By Foot

Scotland is covered by a network of footpaths crosses the country, from the old Drove Roads used for moving cattle to the more modern long distance routes that are used for leisure activities. Below is a list of some of these routes:

Fife Coastal Path – a well signposted walking trail that currently links every coastal settlement between North Queensferry and Crail.

Great Glen Way – 117 km/73 mile from Fort William to Inverness, following the route of the Caledonian Canal and alongside Lochs Linnhe, Lochy, Oich and Ness.

Kintyre Way – 141 km/87 mile walk from Tarbert, at the northern end of the Kintyre peninsula, to Dunaverty Bay, near Southend at the southern end of the peninsula.

The Skye Trail – 128 km of tough terrain including spectacular mountain and coastal scenery.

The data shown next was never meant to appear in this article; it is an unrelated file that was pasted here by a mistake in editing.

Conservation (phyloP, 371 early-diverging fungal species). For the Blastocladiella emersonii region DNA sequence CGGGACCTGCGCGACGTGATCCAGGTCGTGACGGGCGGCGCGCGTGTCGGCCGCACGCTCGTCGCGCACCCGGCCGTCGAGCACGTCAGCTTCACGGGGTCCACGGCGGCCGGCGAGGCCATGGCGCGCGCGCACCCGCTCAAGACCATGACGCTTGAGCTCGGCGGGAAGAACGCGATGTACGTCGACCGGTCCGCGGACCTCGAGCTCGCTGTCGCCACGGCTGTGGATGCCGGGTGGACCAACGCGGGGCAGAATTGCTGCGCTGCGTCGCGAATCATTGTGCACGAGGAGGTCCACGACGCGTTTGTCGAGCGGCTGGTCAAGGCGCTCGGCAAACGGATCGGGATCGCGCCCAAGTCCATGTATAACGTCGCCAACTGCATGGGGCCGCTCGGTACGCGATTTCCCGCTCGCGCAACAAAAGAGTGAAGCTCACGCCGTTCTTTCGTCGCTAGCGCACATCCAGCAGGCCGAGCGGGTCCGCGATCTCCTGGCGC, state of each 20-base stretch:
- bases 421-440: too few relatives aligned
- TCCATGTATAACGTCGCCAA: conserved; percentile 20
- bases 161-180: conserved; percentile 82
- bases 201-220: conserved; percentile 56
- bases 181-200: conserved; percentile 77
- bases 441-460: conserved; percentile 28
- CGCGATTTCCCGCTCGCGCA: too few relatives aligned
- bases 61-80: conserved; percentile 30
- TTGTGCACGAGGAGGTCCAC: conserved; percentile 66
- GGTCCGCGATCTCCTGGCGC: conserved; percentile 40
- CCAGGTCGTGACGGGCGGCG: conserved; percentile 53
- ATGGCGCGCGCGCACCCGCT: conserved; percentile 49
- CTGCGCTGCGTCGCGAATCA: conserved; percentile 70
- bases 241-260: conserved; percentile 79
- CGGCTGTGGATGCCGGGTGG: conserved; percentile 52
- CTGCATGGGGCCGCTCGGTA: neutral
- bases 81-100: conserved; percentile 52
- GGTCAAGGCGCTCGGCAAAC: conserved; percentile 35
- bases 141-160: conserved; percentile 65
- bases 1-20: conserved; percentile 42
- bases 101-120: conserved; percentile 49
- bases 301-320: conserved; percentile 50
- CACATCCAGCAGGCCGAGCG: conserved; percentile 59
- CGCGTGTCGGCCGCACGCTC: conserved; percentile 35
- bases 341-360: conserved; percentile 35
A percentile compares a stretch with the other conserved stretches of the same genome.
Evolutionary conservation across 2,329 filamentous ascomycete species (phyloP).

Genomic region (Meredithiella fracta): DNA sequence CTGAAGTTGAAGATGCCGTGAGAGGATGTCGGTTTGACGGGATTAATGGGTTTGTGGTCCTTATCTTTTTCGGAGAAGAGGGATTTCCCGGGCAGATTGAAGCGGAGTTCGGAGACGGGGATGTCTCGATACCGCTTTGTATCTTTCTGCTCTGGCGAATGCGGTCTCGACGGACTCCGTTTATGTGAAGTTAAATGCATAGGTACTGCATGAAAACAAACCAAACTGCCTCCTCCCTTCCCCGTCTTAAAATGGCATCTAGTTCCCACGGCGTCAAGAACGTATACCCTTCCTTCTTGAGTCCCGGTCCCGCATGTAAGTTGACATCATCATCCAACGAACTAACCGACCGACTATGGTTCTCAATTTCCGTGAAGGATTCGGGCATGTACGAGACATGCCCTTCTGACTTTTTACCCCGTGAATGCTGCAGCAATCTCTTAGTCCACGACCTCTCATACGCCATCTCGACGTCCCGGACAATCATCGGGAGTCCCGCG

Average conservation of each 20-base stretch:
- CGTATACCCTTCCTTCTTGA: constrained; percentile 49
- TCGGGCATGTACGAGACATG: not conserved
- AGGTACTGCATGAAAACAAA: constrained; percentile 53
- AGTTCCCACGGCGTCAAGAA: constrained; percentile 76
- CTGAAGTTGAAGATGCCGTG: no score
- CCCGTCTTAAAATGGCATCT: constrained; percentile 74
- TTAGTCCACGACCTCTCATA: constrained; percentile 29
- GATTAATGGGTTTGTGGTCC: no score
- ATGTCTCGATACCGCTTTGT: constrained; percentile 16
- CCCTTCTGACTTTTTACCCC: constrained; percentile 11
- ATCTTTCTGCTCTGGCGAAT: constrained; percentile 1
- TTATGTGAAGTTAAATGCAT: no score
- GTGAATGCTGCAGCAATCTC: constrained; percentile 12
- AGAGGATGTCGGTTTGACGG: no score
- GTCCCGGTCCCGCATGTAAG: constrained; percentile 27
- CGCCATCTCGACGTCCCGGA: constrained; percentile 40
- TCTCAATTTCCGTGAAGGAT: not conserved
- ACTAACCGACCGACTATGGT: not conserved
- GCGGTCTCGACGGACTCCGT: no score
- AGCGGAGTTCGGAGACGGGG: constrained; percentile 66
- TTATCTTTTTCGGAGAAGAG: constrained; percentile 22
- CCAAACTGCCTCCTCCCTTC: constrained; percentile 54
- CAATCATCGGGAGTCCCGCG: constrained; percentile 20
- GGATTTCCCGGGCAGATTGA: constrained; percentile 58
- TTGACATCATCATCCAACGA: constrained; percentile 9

Southern Upland Way – 340 km/212 mile walk from Portpatrick, on the west coast of Dumfries and Galloway, to Cockburnspath, on the east coast of the Scottish Borders.

Speyside Way – 135 km/84 mile walk from Buckie to Aviemore, roughly following the River Spey.

West Highland Way – 152 km/95 mile walk from Milngavie, just outside Glasgow, to Fort William in the Highlands.

Most of these walks are well sign-posted along the route and it is possible to do parts of them on their own, although it is advisable to check the availability of public transport first. However, not all the routes are official and some may include sections that are only suitable for experienced hillwalkers. Before setting out on any of the above routes, check the web sites above for further information.

Walk Highlands – The number one walking website in Scotland.